SQL Apprentice Question
What is another word for database cell?
ie the single atomic units of data that a rdbms stores.
>> the single atomic units of data that a rdbms stores. <<
Cell??? You are thinking about spreadsheets. A spreadsheet is made up
rows and columns which define a cell. A cell is either a value or a
declarative program element. they are both required and are of equal
status to get to the basic unit of work -- the cell.
A table is made up of ROWS, then rows are made up of columns. The unit
of work is the row, not the column within a row. You insert a whole
row; you delete a whole row and (beleive it or not) you update a whole
row. THIS IS A TOTALLY DIFFERENT MODEL!
The ANSI model of an UPDATE is that it acts as if
1) You go to the base table. It cannot have an alias because an alias
would create a working table that woudl be updates and then disappear
sfter the statement.
2) You go to the WHERE clause. All rows (if any!) that test TRUE are
marked as a subset. If there no WHERE clause, then the entire table is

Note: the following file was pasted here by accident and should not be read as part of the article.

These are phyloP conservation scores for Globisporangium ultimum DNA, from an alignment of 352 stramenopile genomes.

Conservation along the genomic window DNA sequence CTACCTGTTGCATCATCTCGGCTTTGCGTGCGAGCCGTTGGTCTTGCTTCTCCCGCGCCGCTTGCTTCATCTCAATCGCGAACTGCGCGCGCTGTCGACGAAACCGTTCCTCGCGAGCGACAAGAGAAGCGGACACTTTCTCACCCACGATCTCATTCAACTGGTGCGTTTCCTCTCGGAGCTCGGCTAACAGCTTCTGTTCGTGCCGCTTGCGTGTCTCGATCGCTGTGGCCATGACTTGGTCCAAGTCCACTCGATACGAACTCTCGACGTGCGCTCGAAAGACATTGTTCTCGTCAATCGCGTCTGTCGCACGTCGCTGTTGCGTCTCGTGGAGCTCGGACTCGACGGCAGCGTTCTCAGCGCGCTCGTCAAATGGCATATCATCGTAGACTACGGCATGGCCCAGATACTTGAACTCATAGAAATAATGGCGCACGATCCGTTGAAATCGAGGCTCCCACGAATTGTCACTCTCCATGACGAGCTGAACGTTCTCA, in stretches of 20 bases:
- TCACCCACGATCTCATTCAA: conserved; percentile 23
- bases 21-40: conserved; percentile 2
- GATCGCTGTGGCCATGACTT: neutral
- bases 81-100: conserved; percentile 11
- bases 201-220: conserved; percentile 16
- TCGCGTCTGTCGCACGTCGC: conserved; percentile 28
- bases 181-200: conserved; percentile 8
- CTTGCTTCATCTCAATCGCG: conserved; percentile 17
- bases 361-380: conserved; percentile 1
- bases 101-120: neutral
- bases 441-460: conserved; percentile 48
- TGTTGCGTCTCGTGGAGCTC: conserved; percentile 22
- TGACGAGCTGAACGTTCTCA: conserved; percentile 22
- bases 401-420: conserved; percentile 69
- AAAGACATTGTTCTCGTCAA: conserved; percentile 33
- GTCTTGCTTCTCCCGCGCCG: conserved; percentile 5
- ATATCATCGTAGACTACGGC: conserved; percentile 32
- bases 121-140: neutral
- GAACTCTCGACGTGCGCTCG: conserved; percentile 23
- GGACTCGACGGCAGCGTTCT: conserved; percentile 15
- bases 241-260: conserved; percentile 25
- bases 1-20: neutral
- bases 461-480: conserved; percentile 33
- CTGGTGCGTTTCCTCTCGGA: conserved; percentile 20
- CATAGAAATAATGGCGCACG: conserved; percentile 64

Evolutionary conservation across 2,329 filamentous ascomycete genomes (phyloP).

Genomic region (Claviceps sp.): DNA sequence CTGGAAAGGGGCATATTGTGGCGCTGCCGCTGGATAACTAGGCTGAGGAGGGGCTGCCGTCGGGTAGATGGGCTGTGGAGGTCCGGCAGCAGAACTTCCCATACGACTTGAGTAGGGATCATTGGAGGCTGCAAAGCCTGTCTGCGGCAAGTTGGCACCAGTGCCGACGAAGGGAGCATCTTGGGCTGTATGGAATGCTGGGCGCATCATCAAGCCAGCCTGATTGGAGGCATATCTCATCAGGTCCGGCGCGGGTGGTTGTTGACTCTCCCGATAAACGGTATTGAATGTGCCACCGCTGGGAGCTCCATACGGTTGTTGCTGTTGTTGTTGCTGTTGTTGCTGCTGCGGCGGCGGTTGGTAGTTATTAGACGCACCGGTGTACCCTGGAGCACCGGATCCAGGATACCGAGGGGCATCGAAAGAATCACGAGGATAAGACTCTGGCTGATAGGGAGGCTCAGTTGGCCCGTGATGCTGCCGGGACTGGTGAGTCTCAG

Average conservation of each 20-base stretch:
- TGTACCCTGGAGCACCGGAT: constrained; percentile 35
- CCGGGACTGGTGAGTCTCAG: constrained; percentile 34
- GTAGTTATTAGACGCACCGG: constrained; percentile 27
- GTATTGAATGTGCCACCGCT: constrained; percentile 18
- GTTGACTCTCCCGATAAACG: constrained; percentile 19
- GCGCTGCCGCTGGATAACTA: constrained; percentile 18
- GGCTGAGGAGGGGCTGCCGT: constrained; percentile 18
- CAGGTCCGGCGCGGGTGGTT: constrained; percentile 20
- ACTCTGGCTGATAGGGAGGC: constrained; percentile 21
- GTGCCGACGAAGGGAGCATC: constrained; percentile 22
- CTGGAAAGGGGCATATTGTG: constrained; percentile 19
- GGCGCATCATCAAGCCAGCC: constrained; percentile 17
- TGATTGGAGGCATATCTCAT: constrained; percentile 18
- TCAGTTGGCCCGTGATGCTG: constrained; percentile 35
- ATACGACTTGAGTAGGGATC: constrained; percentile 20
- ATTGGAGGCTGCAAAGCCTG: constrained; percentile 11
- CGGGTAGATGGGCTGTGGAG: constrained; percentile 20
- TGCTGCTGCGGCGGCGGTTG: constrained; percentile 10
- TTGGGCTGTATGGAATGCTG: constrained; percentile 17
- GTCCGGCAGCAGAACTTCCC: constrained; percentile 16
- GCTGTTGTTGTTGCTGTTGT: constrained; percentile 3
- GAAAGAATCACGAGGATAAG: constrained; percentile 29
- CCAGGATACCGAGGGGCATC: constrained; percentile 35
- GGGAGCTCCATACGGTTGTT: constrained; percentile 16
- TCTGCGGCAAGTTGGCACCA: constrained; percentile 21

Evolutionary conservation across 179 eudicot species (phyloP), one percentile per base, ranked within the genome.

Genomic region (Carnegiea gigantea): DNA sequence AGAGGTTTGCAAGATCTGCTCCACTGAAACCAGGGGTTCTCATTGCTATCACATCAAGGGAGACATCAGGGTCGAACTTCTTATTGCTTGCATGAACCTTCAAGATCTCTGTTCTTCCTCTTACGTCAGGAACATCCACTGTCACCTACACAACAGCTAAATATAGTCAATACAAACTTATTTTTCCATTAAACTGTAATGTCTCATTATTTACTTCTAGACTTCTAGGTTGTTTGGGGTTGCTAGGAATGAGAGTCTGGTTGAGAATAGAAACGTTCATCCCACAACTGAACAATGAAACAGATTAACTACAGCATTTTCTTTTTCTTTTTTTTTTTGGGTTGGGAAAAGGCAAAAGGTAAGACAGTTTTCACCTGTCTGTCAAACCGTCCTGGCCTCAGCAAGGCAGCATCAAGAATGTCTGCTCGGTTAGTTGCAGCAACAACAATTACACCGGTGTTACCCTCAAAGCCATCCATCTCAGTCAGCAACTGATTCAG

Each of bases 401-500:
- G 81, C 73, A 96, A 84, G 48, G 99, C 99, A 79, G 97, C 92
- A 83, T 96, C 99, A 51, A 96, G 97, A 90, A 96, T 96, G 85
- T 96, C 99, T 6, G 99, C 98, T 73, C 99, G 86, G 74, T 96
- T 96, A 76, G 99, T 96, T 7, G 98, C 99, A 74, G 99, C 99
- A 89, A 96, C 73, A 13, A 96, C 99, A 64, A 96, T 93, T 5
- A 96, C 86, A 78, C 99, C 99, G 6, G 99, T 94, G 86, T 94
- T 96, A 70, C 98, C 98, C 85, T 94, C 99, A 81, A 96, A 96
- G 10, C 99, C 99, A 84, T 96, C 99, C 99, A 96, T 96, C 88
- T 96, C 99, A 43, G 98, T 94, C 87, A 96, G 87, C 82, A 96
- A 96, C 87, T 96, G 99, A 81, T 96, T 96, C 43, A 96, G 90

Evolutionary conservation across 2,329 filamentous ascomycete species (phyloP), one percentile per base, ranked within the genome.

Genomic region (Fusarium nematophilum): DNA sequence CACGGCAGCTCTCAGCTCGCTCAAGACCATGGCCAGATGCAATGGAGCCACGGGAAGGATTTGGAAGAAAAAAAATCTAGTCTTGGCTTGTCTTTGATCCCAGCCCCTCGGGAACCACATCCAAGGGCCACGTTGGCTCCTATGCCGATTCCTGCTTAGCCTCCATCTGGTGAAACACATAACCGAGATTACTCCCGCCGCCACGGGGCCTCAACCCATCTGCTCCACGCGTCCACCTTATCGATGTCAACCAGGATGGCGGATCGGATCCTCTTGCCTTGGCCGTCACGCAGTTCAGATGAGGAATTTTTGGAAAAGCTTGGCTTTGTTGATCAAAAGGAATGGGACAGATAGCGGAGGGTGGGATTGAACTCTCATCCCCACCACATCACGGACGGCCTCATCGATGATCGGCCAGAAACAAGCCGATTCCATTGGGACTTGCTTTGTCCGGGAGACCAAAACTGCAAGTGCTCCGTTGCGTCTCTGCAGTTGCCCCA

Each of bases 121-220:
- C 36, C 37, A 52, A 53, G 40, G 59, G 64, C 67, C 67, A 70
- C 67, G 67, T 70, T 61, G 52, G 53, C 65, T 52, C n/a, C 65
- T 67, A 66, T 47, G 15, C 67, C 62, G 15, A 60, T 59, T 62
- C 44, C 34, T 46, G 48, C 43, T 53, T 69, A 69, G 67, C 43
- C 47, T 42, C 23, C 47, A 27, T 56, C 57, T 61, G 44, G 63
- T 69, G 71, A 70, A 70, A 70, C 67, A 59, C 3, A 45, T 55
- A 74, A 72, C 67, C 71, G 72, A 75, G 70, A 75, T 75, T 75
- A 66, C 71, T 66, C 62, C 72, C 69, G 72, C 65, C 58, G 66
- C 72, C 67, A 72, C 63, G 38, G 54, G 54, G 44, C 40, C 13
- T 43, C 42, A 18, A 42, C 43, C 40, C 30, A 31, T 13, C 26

marked. The name of this set/pseudo-table is OLD in Standard SQL.
3) You go to the SET clause and construct a set/pseudo-table called
NEW. The rows in this table are build by copying values from the
columns are not mentioned from the original row to the NEW row. The
columns that are assigned all at once. That is, the unit of work is a
row, not one column at a time.
4) The OLD subset is deleted and the NEW set is inserted. This is why
SET a = b, b = a;
Swaps the values in the columns a and b. The engine checks constraint
and does a ROLLBACK if there are violations.
In full SQL-92, you can use row constructors to say things like:
SET (a, b)
= (SELECT x, y
FROM Floob AS F1
WHERE F1.keycol= Foobar.keycol);
What is the right term for the legs of an automobile? Answer: the
concept of a cell does not exist in RDBMS.
We have rows, which are made up of (unordered) columns. A column can
only hold a scalar value. A column can exist only within a row; a row
exists only within a table.
A spreadsheet cell is fixed in its location by its (row, column, sheet)
co-ordindates. It can hold a scalar value or declarative code.
I have run into this problem before when teaching accounting people.
There are always a few who have trouble making the leap. On the good
side, they are used to declarative programmng and do not have to learn
the "There are no FOR-loops in SQL!" stuff.